Nature Photonics | VOL 12 | OCTOBER 2018 | 601–607 | www.nature.com/naturephotonics

The Nature trademark is a registered trademark of Springer Nature Limited.

605

Articles

Nature Photonics

measured with x-polarized illumination divided by the photoresponse with y-polarized illumination. For both the top and bottom devices, re values of ~100:1 were calculated at λ =​  3.5  μ​m, which is on the order of the extinction ratio of the polarizer used in this study. These results were further corroborated by the polar plot of Fig. 5e, which shows the photoresponse as a function of polarizer angle at λ =​  3.5  μ​m. In separate measurements, presented in Supplementary Section 6, the device is also shown to be able to simultaneously detect the two linear polarization components when illuminated with unpolarized light. Furthermore, the response from the individual detectors can be accessed in a bias-selectable (two-terminal) configuration as depicted in the circuit schematic of Fig. 5c (iii). By applying a bias of ±​250 mV across the outer contacts, one device is reverse-biased (where the photocurrent is collected) and the other forward-biased (contributing negligibly to the photocurrent). Note that for these measurements the MoS2 contact was electrically disconnected. The functionality of this configuration is clearly seen in Fig. 5f by the exclusive collection of only 0° or 90° linearly polarized MWIR light under negative or positive biasing, respectively. A bias of ±​250 mV was chosen as it was the minimum value at which photocurrent from the two detectors could be effectively separated. Higher biases were avoided to minimize noise due to dark current in the device. The unbalanced photocurrent from the top and bottom bP layers can be attributed to a combination of device variation and differences in absorption arising from the layer thicknesses and their position within the device stack. An optical structure, which couples in and absorbs an equal proportion of perpendicularly polarized light in the two bP absorbers, can be realized by controlling the bP and MoS2 layer thicknesses and integrating an antireflection layer.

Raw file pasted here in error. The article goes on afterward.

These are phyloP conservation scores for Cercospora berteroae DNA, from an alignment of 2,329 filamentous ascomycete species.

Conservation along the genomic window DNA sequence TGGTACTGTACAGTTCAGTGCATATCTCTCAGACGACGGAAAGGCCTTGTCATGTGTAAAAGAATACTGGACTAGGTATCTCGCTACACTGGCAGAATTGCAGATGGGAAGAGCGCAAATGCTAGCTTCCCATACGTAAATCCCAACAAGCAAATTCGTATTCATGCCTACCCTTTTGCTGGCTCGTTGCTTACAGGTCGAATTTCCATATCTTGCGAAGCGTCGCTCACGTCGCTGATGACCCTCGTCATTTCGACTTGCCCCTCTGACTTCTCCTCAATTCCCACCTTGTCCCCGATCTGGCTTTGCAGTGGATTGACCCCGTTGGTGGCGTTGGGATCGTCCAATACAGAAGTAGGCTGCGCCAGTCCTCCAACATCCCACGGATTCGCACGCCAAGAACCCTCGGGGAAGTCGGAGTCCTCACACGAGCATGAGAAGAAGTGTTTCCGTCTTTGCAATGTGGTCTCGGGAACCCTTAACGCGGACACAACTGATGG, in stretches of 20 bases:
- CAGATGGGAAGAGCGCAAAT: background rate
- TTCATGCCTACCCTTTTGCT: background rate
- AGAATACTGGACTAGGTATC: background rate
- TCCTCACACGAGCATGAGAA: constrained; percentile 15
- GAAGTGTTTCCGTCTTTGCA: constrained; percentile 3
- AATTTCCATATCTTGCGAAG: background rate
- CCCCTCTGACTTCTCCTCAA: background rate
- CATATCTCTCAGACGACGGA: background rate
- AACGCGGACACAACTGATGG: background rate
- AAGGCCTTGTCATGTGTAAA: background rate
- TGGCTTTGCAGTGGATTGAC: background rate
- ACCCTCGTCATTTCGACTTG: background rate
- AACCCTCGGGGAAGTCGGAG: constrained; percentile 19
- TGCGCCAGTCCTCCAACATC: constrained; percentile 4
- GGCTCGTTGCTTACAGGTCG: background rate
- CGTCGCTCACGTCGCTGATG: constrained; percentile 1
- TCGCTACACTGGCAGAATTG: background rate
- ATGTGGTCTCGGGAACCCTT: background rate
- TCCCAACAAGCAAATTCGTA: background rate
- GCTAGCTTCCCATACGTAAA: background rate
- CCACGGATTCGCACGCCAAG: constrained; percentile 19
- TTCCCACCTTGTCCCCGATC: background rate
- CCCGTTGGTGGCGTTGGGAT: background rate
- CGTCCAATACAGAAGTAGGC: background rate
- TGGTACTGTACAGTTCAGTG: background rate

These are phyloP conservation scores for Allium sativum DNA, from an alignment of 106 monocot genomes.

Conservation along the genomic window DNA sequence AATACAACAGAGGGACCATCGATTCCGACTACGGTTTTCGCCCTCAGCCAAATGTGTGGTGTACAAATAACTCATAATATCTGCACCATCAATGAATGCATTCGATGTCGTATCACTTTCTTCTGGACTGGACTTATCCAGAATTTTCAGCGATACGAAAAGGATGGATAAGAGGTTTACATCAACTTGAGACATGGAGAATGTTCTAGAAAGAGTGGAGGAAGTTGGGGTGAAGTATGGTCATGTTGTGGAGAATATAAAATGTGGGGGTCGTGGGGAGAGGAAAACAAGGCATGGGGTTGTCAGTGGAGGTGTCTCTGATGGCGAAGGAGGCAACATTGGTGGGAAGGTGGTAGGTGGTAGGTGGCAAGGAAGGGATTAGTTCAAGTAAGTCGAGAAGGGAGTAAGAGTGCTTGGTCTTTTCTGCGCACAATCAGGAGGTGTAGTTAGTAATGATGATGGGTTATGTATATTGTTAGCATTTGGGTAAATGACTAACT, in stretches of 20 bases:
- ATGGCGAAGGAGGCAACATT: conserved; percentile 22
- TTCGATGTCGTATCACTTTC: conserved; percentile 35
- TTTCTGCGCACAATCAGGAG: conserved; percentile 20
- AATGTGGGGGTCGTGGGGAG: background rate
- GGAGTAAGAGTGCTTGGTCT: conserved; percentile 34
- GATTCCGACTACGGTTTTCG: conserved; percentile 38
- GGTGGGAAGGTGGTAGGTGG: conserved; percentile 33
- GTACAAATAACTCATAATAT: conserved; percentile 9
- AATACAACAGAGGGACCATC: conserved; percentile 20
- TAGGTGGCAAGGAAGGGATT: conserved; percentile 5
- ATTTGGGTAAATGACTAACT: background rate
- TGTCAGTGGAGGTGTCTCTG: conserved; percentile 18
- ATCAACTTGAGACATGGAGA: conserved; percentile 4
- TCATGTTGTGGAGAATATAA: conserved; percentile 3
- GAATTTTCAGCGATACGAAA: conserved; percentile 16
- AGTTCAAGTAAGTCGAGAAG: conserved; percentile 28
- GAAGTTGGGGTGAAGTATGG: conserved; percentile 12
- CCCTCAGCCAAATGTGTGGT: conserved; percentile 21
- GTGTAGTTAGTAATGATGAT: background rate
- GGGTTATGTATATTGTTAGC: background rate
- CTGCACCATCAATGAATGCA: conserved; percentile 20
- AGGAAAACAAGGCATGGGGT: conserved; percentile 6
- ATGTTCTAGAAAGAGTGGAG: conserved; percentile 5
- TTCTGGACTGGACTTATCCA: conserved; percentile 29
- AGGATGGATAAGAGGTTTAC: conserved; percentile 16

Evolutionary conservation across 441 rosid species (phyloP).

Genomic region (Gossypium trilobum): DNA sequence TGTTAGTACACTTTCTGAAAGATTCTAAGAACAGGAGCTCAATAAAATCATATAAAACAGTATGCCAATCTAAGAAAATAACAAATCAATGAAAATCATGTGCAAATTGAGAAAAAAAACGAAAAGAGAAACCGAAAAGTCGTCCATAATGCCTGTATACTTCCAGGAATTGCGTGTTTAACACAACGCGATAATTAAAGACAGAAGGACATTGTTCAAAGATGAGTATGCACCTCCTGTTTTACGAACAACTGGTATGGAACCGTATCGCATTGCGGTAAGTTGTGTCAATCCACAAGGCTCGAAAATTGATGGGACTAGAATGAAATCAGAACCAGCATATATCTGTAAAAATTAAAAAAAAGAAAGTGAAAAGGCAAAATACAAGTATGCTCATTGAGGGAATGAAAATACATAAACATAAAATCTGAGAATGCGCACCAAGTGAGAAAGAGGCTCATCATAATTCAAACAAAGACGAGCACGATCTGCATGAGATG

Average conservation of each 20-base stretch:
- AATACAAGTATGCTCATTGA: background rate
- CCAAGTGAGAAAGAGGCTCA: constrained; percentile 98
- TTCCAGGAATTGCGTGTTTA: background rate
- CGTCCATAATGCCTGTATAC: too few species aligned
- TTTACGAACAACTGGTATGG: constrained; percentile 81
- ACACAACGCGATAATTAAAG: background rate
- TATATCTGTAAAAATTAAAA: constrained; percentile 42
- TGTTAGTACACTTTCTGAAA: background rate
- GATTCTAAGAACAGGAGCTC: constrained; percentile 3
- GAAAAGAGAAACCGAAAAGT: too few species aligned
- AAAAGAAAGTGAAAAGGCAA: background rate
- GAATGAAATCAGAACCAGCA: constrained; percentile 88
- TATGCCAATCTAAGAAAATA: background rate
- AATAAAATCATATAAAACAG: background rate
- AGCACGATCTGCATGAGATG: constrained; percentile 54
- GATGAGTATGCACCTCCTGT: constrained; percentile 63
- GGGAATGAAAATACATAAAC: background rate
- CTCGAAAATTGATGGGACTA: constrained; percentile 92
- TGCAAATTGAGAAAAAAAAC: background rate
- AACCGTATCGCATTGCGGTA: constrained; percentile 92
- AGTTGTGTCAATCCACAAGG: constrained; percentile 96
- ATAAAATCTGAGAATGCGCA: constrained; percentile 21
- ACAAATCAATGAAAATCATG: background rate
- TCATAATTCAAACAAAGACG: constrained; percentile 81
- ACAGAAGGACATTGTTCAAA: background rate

Conclusion

In summary, we have designed and fabricated MWIR bP/MoS2 heterojunction photodiodes with high performance at room temperature. By determining the complex refractive index in the infrared, we have designed a simple optical structure for the bP/MoS2 photodiode that achieves high MWIR absorption via interference. This allows the use of a moderately thin bP layer (~150 nm), which reduces noise while still permitting high absorption (in excess of ~80%) within a narrow band in the MWIR region. These devices display impressive room-temperature ηe and D* values of 35% and 1.1 ×​  1010 cm Hz1/2 W–1, respectively. Finally, we utilize the anisotropic optical properties of bP to demonstrate a bias-selectable polarization-resolved monolithic photodetector, which is capable of simultaneously detecting orthogonally polarized light without the use of external optics. This could further be expanded to create polarimetry focal plane arrays that do not rely on moving parts or additional optical components.

Methods

Methods, including statements of data availability and any associated accession codes and references, are available at https://doi. org/10.1038/s41566-018-0239-8. Received: 12 November 2017; Accepted: 23 July 2018; Published online: 27 August 2018

References

1. Xia, F., Wang, H., Xiao, D., Dubey, M. & Ramasubramaniam, A. Twodimensional material nanophotonics. Nat. Photon. 8, 899–907 (2014). 2. Jakšić, Z. Micro and Nanophotonics for Semiconductor Infrared Detectors (Springer, Basel, 2014). 3. Rogalski, A., Adamiec, K. & Rutkowski, J. Narrow-Gap Semiconductor Photodiodes (SPIE, Bellingham, WA, 2000). 4. Wang, X., Cheng, Z., Xu, K., Tsang, H. K. & Xu, J.-B. High-responsivity graphene/silicon-heterostructure waveguide photodetectors. Nat. Photon. 7, 888–891 (2013). 606